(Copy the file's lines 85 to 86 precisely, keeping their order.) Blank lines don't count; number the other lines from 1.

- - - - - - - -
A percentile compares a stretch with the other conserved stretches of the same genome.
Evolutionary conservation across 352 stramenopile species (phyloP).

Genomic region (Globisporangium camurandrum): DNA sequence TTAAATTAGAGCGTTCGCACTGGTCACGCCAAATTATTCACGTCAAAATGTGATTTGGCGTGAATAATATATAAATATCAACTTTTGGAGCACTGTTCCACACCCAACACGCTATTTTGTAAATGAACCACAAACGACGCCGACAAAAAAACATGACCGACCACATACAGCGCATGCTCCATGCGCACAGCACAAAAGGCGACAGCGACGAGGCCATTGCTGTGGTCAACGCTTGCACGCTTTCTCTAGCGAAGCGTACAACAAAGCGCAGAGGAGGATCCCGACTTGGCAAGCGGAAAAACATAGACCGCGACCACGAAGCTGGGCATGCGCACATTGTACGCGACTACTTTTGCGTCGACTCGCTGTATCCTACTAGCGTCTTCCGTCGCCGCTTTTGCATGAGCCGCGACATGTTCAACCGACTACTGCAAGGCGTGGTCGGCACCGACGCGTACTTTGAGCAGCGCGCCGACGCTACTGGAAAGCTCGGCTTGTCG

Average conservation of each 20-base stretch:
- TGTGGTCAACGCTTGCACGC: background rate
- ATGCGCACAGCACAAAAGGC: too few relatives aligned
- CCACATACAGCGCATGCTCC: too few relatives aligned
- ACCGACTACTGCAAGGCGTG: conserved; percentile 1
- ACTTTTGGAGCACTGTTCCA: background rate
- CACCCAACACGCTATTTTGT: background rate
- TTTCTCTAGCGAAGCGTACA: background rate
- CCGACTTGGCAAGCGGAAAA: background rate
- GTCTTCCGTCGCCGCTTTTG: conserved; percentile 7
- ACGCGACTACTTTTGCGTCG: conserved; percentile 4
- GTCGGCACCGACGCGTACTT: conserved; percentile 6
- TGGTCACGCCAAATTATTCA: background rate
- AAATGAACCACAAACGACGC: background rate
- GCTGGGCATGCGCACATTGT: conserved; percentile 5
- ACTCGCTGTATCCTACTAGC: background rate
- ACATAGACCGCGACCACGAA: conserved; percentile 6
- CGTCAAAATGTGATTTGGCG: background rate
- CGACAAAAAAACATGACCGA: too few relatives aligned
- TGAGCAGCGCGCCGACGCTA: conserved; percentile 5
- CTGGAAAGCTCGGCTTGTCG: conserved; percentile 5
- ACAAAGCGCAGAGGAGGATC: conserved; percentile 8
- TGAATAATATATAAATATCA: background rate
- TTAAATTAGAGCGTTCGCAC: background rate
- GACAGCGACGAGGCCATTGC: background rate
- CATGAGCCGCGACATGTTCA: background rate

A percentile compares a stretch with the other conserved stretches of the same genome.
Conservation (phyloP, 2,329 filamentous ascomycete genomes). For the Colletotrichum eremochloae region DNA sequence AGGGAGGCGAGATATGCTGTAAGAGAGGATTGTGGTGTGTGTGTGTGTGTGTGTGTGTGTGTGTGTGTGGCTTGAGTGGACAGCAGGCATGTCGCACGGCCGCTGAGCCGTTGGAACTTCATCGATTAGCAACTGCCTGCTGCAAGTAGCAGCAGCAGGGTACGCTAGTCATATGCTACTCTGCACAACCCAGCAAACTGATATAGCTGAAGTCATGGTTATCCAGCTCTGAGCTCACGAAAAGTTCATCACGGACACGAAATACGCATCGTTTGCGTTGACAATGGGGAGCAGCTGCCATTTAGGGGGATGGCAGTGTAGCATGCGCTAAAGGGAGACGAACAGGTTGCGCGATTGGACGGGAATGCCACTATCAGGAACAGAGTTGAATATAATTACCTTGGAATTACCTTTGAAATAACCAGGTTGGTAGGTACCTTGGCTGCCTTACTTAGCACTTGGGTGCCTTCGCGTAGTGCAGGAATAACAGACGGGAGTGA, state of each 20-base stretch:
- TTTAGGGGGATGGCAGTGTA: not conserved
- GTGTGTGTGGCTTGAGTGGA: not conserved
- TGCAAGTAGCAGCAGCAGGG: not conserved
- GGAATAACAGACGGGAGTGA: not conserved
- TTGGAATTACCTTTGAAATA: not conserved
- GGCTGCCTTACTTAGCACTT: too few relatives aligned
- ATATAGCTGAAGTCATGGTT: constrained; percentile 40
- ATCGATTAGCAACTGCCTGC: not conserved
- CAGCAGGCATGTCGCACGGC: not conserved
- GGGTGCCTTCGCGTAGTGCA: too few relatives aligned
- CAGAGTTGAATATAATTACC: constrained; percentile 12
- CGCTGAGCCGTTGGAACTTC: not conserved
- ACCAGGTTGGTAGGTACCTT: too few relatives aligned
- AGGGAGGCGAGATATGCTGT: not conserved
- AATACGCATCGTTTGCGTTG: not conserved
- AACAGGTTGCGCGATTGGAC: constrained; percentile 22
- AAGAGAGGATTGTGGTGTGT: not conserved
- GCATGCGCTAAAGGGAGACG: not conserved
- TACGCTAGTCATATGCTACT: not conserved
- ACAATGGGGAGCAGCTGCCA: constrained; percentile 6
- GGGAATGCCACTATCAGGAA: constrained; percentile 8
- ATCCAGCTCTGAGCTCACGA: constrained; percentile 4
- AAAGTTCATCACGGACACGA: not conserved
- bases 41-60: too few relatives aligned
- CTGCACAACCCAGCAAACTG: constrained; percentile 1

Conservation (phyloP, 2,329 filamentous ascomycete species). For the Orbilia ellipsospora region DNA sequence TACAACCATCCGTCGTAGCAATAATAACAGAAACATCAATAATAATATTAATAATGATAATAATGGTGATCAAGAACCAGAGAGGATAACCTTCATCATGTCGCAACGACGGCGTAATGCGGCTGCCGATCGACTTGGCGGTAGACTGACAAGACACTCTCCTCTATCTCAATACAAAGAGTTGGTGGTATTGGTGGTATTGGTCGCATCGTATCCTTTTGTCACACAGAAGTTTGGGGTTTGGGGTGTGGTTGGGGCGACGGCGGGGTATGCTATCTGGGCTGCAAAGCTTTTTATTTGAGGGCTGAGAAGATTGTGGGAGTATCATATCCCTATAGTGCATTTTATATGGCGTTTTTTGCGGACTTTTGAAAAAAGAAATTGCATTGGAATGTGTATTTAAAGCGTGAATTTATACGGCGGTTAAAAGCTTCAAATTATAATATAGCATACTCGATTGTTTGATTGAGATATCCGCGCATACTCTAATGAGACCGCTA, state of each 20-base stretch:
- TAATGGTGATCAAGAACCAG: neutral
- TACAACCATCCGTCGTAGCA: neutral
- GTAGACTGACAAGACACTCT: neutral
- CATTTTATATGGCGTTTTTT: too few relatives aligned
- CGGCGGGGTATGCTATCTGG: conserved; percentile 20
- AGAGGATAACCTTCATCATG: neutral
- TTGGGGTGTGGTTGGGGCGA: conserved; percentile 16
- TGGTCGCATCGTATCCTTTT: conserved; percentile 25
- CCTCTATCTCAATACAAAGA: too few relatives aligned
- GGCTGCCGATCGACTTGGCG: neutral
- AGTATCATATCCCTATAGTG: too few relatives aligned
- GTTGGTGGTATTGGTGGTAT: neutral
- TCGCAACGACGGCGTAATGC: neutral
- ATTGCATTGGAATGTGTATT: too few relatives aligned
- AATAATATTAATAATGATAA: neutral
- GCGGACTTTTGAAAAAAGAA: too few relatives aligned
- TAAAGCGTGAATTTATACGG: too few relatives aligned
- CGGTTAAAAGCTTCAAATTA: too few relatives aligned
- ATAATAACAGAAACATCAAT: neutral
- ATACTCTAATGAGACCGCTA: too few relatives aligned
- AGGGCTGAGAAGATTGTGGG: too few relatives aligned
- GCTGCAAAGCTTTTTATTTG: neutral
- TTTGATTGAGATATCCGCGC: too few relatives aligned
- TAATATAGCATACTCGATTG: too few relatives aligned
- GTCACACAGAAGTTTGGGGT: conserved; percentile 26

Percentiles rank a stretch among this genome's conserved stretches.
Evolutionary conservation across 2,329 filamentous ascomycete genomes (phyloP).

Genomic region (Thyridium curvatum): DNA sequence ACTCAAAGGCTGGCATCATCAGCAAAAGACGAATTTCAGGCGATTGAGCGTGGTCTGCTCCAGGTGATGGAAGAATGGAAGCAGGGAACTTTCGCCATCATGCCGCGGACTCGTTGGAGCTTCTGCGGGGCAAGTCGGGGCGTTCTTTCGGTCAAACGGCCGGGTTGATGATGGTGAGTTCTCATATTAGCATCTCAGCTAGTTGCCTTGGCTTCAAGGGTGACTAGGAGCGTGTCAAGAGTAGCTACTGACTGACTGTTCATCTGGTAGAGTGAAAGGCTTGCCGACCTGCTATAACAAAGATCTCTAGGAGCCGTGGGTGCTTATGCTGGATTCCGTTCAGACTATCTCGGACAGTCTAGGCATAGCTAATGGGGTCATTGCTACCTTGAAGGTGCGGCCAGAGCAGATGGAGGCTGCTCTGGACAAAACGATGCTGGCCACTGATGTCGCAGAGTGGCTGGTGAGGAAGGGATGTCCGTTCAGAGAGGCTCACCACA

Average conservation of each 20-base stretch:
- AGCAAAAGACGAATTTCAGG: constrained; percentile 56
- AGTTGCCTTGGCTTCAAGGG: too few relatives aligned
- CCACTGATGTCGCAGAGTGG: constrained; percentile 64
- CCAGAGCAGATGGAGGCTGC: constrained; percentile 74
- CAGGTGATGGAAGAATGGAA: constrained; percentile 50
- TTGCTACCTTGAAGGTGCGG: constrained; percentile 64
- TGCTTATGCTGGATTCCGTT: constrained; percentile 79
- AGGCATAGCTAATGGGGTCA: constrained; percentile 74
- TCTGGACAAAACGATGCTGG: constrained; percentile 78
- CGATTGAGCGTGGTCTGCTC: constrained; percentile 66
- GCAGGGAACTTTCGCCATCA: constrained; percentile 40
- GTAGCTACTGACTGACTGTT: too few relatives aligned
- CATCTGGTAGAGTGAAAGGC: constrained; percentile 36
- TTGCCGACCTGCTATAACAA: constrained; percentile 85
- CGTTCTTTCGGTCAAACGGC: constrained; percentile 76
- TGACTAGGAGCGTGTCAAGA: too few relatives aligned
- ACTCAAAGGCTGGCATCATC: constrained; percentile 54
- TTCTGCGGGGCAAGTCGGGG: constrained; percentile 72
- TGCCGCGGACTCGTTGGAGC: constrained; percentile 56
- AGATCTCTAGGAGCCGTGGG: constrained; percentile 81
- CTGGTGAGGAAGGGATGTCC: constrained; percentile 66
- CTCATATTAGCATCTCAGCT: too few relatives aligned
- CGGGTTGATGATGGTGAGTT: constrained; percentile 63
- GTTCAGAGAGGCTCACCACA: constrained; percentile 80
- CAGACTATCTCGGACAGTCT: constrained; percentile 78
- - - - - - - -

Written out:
Genomic region (Thyridium curvatum): DNA sequence ACTCAAAGGCTGGCATCATCAGCAAAAGACGAATTTCAGGCGATTGAGCGTGGTCTGCTCCAGGTGATGGAAGAATGGAAGCAGGGAACTTTCGCCATCATGCCGCGGACTCGTTGGAGCTTCTGCGGGGCAAGTCGGGGCGTTCTTTCGGTCAAACGGCCGGGTTGATGATGGTGAGTTCTCATATTAGCATCTCAGCTAGTTGCCTTGGCTTCAAGGGTGACTAGGAGCGTGTCAAGAGTAGCTACTGACTGACTGTTCATCTGGTAGAGTGAAAGGCTTGCCGACCTGCTATAACAAAGATCTCTAGGAGCCGTGGGTGCTTATGCTGGATTCCGTTCAGACTATCTCGGACAGTCTAGGCATAGCTAATGGGGTCATTGCTACCTTGAAGGTGCGGCCAGAGCAGATGGAGGCTGCTCTGGACAAAACGATGCTGGCCACTGATGTCGCAGAGTGGCTGGTGAGGAAGGGATGTCCGTTCAGAGAGGCTCACCACA

Average conservation of each 20-base stretch: